Family, friends and strangers pay their respects to slain Bridgewater officers

BRIDGEWATER, Va. — Jacob Painter remembers his Uncle John not only as a relative, but also as a best friend.

“I grew up with him and dad. Just hunting, fishing and doing outdoor activities,” Jacob Painter said. “I started playing music three years ago. an instrument of my life. And he was my biggest fan.


Not only did they share hobbies, including four-wheelers and going to concerts, but Jacob said his uncle taught him a lot about life and was there for him through thick and thin.

“I admired him,” Jacob said. “He always knew what to say.”

Campus Police Officer John Painter, 55, and Campus Security Officer JJ Jefferson, 48, were fatally shot this week at Bridgewater College in Bridgewater, Virginia. A former student has been arrested and charged with their murders.

After receiving a phone call that two campus officers had been shot in Bridgewater, Jacob said his father called to report his uncle’s death.

“I will never forget that phone call for the rest of my life,” Jacob said. “I never imagined life without him.”

On Thursday, Jacob was part of the Interstate 81 police motorcade that carried the bodies of Painter and Jefferson from Roanoke to a funeral home in Harrisonburg. A crowd of first responders lined the overpasses to pay their respects to fallen officers.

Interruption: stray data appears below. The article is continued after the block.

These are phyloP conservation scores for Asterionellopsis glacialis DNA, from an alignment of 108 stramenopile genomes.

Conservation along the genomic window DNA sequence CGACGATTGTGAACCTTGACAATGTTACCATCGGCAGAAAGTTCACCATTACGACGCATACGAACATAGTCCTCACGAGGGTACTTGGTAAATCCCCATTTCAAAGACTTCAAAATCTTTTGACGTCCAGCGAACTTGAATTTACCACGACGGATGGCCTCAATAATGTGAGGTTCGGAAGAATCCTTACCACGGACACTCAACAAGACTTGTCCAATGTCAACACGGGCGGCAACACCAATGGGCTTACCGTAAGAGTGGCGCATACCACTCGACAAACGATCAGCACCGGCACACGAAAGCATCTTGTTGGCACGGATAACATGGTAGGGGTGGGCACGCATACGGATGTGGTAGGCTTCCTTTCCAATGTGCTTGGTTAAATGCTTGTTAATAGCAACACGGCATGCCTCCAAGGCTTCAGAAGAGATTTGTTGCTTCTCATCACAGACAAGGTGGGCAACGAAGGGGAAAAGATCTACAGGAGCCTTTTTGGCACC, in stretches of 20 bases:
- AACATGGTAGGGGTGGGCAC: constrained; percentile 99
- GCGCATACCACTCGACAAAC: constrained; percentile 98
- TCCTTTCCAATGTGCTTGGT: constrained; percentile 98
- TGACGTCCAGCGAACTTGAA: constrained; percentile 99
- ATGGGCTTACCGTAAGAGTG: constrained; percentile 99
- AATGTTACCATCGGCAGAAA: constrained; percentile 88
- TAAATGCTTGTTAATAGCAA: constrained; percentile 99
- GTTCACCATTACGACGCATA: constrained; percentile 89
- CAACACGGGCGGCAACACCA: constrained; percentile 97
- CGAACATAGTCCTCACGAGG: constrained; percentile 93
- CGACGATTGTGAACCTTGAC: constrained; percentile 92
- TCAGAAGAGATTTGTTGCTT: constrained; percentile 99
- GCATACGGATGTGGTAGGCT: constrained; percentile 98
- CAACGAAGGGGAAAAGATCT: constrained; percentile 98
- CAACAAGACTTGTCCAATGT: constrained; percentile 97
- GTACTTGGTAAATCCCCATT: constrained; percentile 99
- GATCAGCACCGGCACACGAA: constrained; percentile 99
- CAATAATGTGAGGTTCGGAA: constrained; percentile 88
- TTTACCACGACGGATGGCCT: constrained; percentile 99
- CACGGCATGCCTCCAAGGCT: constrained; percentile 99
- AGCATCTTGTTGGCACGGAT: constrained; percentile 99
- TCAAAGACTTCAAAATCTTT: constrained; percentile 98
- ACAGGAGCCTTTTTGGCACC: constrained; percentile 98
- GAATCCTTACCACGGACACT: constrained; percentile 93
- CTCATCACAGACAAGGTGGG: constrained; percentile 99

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Back at Bridgewater College, a memorial to Painter and Jefferson has grown next to where the shooting happened.

“I just wanted to leave flowers for JJ and John and always remind them if they’re looking down that we’re all here with them,” Bridgewater student Dharakshan Shaikh said.

She said Jefferson was a regular customer at her job and they chatted for hours on some days.

“He was such a loving person,” she said. “And he had the greatest personality.”

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Jefferson was also popular with students and staff at Shenandoah University, where he previously worked in the Department of Public Safety.

“He should be a symbol of what is good in this world,” said Shenandoah University President Tracy Fitzsimmons. “He knew the people. He knew their names. He knew their stories.”

Fitzsimmons said that during his time on campus from 2012 to 2018, Jefferson built relationships with students and was committed to strengthening community policing.

“That’s how we would find out about their concerns, whether related to safety or mental health issues, and the students would be more likely to get things done,” Fitzsimmons said of the impact of the work. of Jefferson.

She said the university is creating a scholarship for criminal justice majors in Jefferson’s honor.

Meanwhile, Painter and Jefferson are seen as heroes.

“They saved all of our lives in Bridgewater, I mean, who knows? If they weren’t there, what would have happened,” Shaikh said.

“I guarantee you that in this situation, not once did their life cross their minds,” added Jacob Painter.

Painter said he was hosting a benefit concert to honor the two officers.

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